An unaffordable mandate
We think voters should say no to Initiative 1163, the timing for which couldn't be worse. It would cost about $18 million over the next two years, just as another $2 billion in state budget cuts are ravaging other programs, including health care, education and corrections.
Voters may well say yes to Initiative 1163, having passed a nearly identical measure in 2008 by a 73-27 percent margin. That won't make it any more affordable than it was then, when lawmakers facing deep budget cuts declined to implement the unfunded mandate.
Even Gov. Chris Gregoire, who says she agrees that adding more training for people who provide care to seniors and people with disabilities would be a good thing, opposes I-1163, saying the additional costs can't be justified now.
Among other changes, the measure would increase the training requirement for new long-term-care workers from 34 hours to 75 hours. It would also require that all new workers undergo a federal criminal background check -- currently, all workers must pass a state background check; those who are new to Washington already undergo a federal check.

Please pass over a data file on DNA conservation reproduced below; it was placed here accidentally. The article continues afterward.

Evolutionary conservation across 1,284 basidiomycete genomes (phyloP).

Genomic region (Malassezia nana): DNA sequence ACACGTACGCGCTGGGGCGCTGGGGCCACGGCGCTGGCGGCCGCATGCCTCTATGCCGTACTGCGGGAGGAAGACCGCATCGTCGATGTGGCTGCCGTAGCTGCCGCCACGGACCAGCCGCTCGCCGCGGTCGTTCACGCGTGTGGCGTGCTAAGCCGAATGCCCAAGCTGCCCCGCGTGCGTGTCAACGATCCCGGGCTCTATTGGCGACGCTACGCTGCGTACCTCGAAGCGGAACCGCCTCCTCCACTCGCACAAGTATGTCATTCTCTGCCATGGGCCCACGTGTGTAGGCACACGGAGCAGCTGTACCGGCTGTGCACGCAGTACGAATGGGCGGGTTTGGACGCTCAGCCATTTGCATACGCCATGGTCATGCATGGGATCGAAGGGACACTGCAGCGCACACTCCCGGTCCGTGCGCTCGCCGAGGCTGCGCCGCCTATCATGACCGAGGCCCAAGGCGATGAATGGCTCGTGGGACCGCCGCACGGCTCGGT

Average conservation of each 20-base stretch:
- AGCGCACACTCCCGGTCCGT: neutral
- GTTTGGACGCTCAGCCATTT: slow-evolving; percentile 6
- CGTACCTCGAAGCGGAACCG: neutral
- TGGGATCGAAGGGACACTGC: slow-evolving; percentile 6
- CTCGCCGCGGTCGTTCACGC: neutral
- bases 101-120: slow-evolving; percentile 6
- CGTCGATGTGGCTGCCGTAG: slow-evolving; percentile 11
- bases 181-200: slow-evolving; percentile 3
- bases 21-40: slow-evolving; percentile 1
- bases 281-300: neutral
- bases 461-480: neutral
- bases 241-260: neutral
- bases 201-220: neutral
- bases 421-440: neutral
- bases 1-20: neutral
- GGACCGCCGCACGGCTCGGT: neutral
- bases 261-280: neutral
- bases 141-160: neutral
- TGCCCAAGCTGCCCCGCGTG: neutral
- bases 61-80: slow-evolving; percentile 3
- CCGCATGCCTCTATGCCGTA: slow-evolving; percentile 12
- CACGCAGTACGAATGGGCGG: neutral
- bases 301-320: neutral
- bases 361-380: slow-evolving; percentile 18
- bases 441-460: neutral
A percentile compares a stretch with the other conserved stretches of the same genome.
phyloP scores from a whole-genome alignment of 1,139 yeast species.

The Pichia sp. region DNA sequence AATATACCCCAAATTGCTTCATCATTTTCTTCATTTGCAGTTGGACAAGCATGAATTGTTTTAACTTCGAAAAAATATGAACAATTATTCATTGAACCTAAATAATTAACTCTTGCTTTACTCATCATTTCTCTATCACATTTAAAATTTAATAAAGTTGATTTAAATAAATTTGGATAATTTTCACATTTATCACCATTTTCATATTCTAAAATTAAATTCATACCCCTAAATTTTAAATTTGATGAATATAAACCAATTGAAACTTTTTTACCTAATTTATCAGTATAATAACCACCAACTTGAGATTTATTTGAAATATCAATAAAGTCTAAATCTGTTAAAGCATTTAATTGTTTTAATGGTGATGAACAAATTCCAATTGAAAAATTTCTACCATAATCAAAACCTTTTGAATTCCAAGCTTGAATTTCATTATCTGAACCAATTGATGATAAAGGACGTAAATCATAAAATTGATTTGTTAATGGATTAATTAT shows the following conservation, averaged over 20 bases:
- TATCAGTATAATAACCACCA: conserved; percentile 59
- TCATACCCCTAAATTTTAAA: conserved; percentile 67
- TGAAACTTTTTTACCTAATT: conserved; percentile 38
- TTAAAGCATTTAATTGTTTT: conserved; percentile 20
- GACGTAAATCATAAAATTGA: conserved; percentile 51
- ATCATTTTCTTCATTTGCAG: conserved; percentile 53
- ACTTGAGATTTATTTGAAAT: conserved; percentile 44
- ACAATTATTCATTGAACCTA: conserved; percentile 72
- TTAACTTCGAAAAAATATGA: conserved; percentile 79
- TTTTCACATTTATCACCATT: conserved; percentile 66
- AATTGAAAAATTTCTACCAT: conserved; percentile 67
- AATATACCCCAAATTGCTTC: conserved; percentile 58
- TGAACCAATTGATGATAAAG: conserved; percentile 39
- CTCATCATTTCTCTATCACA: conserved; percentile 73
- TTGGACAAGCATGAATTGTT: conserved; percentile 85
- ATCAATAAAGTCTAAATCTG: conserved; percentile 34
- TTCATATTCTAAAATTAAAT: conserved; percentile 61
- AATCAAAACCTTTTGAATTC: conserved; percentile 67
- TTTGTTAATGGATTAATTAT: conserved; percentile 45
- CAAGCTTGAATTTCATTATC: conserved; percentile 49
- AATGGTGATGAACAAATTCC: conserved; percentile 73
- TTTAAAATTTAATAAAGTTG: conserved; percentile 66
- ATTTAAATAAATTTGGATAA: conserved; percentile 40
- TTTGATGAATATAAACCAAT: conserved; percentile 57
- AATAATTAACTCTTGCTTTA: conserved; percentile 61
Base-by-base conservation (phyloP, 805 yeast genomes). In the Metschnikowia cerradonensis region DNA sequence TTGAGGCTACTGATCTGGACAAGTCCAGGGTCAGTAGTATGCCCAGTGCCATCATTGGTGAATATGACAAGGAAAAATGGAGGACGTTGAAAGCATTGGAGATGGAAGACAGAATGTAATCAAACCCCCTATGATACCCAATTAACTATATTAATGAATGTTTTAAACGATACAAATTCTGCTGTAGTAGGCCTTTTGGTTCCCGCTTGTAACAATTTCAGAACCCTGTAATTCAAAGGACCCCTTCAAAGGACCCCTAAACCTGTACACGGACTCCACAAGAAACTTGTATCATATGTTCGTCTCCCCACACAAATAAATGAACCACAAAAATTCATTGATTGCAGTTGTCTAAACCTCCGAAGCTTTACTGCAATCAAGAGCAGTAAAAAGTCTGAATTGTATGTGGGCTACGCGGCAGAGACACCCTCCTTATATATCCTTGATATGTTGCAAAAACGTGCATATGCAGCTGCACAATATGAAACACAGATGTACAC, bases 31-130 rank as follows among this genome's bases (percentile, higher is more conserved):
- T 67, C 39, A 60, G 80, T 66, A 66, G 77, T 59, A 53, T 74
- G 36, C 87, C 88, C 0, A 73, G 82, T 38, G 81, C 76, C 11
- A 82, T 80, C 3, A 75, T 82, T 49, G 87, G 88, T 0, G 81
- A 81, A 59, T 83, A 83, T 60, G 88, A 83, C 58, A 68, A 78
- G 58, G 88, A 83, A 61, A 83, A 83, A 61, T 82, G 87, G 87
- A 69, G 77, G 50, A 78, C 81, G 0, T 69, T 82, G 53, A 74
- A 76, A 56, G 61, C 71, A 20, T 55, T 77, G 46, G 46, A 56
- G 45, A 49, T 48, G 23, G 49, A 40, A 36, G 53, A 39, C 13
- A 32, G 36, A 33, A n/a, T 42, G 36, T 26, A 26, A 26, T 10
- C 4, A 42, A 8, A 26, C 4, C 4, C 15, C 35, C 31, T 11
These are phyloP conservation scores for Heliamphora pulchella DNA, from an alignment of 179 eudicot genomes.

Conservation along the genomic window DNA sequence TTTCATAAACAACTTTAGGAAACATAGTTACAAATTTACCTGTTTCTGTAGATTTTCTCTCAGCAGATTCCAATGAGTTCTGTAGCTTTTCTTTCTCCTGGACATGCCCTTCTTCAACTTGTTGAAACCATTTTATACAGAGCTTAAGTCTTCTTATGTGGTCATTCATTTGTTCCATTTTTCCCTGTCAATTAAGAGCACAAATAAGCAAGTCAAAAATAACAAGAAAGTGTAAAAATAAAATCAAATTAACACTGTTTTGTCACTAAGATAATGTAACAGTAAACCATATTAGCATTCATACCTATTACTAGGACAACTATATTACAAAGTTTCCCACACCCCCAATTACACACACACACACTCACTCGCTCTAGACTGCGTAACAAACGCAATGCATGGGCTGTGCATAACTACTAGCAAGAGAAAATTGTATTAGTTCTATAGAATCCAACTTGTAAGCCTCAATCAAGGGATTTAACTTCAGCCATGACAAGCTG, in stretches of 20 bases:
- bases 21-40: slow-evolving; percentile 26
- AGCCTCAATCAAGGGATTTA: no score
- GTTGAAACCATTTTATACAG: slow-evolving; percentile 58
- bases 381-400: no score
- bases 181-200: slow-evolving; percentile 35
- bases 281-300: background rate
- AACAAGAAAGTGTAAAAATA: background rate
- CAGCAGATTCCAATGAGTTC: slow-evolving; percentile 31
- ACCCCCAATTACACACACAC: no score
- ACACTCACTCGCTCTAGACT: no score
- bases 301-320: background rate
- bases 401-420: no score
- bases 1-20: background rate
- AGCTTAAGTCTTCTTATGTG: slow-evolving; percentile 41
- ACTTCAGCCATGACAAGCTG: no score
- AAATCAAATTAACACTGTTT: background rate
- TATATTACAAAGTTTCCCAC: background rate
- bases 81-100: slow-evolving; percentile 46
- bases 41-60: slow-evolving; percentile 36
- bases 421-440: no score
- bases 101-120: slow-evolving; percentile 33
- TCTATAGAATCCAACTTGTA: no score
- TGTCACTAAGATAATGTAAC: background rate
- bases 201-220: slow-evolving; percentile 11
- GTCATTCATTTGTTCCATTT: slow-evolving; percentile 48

Such changes would be nice to have, but are hardly essential -- and certainly not when services such as community supervision of parolees is being slashed.
The Legislature didn't kill the measure voters passed in 2008, it simply delayed it until the current budget crisis subsides. That so irked the Service Employees International Union that it's spending more than $1 million to have the Legislature's responsible decision overturned.
Initiatives that create expensive mandates but no mechanism to pay for them should be among the first things delayed in a budget crisis. The Legislature has also done so, appropriately, with two expensive education measures intended to reduce class sizes and guarantee teachers cost-of-living raises.
I-1163 was born of impatience and stubbornness, and without regard to glaring fiscal realities. Voters should reject it.
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